JournalPaleoceanography and Paleoclimatology
DOIs
Publication statusPublished - 23 Jun 2019

Fingerprint

planktonic foraminifera
resource
species concept
paleotemperature
microfossil
limiting factor
train
student
salinity
climate change
machine learning

Bibliographical note

doi: 10.1029/2019PA003612

Keywords

  • Planktonic foraminifera
  • global community macroecology
  • supervised machine learning
  • convolutional neural networks
  • marine microfossils
  • species identification

Cite this

Hsiang, Allison Y. ; Brombacher, Anieke ; Rillo, Marina Costa ; Mleneck-Vautravers, Maryline J. ; Conn, Stephen ; Lordsmith, Sian ; Jentzen, Anna ; Henehan, Michael J. ; Metcalfe, Brett ; Fenton, Isabel ; Wade, Bridget S. ; Fox, Lyndsey ; Meilland, Julie ; Davis, Catherine V. ; Baranowski, Ulrike ; Groeneveld, Jeroen ; Edgar, Kirsty M. ; Movellan, Aurore ; Aze, Tracy ; Dowsett, Harry J. ; Miller, C. Giles ; Rios, Nelson ; Hull, Pincelli M. / Endless Forams: >34,000 modern planktonic foraminiferal images for taxonomic training and automated species recognition using convolutional neural networks. In: Paleoceanography and Paleoclimatology. 2019.
@article{237287a514054536b91ce079f8fe82c1,
title = "Endless Forams: >34,000 modern planktonic foraminiferal images for taxonomic training and automated species recognition using convolutional neural networks",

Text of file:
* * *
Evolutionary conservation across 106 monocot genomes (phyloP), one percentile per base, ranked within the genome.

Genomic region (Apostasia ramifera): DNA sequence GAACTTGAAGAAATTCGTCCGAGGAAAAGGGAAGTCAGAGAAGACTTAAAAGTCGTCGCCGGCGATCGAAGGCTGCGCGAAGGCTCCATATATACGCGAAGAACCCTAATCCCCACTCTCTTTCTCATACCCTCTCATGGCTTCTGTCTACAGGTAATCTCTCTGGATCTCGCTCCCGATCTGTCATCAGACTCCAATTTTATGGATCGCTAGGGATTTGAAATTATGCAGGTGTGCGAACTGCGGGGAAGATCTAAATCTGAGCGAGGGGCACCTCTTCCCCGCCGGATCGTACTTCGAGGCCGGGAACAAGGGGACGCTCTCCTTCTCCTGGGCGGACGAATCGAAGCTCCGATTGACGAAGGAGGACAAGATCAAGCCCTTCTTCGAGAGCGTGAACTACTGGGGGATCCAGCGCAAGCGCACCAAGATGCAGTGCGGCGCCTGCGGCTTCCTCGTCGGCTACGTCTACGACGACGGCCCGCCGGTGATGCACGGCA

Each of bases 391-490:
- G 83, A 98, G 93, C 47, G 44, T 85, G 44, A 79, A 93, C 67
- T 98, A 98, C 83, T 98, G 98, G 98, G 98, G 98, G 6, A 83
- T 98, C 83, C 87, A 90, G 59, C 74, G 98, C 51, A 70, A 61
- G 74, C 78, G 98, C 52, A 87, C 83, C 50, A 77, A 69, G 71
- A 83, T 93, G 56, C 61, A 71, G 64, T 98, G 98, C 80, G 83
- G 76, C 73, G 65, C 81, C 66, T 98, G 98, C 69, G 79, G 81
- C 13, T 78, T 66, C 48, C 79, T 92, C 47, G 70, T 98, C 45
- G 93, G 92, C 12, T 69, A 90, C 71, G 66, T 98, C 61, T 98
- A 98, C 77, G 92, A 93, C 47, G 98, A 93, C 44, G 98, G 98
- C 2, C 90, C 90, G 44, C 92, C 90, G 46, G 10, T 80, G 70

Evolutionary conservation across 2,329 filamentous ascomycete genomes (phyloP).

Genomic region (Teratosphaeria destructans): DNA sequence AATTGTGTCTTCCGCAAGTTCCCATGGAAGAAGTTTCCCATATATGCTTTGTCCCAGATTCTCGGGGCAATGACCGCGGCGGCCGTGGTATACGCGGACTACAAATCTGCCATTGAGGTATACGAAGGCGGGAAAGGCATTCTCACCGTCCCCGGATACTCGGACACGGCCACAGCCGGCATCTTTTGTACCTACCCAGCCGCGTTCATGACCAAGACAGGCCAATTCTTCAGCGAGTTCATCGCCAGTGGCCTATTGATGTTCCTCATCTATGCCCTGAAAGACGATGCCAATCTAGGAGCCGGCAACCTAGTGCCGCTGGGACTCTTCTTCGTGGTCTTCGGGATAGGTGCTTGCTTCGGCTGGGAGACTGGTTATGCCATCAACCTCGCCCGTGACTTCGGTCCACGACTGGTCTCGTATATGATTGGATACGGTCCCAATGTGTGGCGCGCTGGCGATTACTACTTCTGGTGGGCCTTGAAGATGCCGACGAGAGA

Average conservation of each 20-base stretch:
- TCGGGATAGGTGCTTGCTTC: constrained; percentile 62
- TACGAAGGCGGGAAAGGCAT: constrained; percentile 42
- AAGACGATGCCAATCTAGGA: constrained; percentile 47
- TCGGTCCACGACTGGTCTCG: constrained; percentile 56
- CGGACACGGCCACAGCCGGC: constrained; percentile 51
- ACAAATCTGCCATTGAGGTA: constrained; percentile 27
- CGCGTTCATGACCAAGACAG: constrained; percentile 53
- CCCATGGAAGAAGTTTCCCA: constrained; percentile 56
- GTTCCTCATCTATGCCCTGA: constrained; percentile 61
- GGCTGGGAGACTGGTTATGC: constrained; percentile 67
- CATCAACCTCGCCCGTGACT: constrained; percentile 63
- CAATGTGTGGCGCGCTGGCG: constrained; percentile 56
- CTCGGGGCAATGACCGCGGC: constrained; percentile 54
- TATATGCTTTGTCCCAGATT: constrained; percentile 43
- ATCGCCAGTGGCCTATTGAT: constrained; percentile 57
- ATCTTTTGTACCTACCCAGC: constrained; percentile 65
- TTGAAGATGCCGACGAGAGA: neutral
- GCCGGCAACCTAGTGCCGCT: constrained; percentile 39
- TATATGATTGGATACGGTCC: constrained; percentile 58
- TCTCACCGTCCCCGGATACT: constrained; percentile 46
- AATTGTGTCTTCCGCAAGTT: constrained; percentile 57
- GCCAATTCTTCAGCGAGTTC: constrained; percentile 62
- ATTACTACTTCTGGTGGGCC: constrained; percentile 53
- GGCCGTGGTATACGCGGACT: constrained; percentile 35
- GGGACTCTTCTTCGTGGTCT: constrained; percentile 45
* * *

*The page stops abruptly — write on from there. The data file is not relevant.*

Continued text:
abstract = "ABSTRACT Planktonic foraminiferal species identification is central to many paleoceanographic studies, from selecting species for geochemical research to elucidating the biotic dynamics of microfossil communities relevant to physical oceanographic processes and interconnected phenomena such as climate change. However, few resources exist to train students in the difficult task of discerning amongst closely related species, resulting in diverging taxonomic schools that differ in species concepts and boundaries. This problem is exacerbated by the limited number of taxonomic experts. Here, we document our initial progress towards removing these confounding and/or rate-limiting factors by generating the first extensive image library of modern planktonic foraminifera, providing digital taxonomic training tools and resources, and automating species-level taxonomic identification of planktonic foraminifera via machine learning using convolution neural networks. Experts identified 34,640 images of modern (extant) planktonic foraminifera to the species level. These images are served as species exemplars through the online portal Endless Forams (endlessforams.org) and a taxonomic training portal hosted on the citizen science platform Zooniverse (zooniverse.org/projects/ahsiang/endless-forams/). A supervised machine learning classifier was then trained with ~27,000 images of these identified planktonic foraminifera. The best-performing model provided the correct species name for an image in the validation set 87.4{\%} of the time, and included the correct name in its top three guesses 97.7{\%} of the time. Together, these resources provide a rigorous set of training tools in modern planktonic foraminiferal taxonomy and a means of rapidly generating assemblage data via machine learning in future studies for applications such as paleotemperature reconstruction and salinity indicator counting.",